Thursday, July 3, 2014

In My Little Wooden Shoes ~Throwback Thursday

In My Little Wooden Shoes ~Throwback Thursday

Old pair I picked up at a garden store
When people think of The Netherlands, most people think of Windmills, tulips, and a few other fabulous things but today I’m throwing it back to the good ole wooden shoes. 
This one is actually a bottle opener
Enter any tourist area in The Netherlands and you can find a variety of little wooden shoe “bits and bobs” (that’s my new favorite saying I picked up from my new friend who’s from England). 
My favorite color.. Delft Blue
Wooden shoes, wooden shoe slippers, wooden shoe bottle openers, wooden shoe ornaments… the list really goes on and on, and I say this with love because I have a few of my own.
My favorite pair made by my friend Carrie.
One USA and one Dutch (the insides are orange)

Over 3,000,000 wooden shoes are made each year. Here they are called Klompen… a klomp is a clog and a klompen is a clog that covers the whole foot.

 Most are sold for tourist purposes 
My husband's parents wearing a pair and doing the "Dutch Kissing Boy and Girl"
At the Kinderdijk celebrating 53 years of marriage!
but I love seeing random people actually wearing them. Farmers, gardeners or others who need a good solid foot protection usually wear them. Apparently they are quite comfortable and are really good at protecting your feet from dropping tools or things in the dirt or earth that could penetrate through a shoe or boot. The oldest wooden shoe was found in Amsterdam along the historic street of Nieuwendijk and dates back to 1230. People here in The Netherlands began wearing wooden shoes as they kept the feet dryer than normal leather shoes. They’re easy to slip on and off as you come inside so you don’t drag dirt into your home.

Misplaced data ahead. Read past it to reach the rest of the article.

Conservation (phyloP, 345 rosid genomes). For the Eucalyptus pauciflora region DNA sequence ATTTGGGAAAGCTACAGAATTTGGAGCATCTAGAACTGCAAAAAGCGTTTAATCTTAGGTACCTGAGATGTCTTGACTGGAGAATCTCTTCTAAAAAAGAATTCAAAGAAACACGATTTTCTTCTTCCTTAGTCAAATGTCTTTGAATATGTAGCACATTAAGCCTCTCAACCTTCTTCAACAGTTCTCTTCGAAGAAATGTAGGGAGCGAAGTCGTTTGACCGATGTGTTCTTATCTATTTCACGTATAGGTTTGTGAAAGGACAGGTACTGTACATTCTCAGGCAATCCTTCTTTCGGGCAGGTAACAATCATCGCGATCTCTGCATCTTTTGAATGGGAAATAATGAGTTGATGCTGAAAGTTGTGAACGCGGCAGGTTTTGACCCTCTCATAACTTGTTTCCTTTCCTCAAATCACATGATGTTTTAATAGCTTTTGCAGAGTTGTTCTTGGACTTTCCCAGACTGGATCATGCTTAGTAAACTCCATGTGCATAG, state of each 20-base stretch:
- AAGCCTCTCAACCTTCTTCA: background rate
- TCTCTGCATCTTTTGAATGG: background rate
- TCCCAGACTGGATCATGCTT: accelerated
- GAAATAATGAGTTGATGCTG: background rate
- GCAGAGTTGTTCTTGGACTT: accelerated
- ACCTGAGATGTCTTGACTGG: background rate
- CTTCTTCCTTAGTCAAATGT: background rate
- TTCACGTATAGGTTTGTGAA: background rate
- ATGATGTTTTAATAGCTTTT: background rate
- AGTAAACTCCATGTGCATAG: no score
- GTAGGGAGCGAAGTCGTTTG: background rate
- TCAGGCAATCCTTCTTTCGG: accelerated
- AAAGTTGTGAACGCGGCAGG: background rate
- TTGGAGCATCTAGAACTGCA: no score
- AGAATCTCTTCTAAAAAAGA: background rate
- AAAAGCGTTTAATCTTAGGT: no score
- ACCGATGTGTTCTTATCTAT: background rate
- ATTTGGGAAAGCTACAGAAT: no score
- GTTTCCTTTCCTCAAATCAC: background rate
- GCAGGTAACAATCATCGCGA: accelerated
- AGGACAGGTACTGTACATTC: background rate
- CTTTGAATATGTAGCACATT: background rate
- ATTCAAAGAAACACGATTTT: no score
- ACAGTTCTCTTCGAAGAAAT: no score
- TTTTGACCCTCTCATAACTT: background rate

Originally wooden shoes were made by hand and still can be, but that takes about 2-3 hours. Now they have machines that can make a pair of shoes in about 5 minutes.

In memory of Shirley Temple, who died earlier this year. 


  1. 'Klompen' is just the plural of 'klomp'. So one 'klomp' (clog) , two 'klompen' (clogs).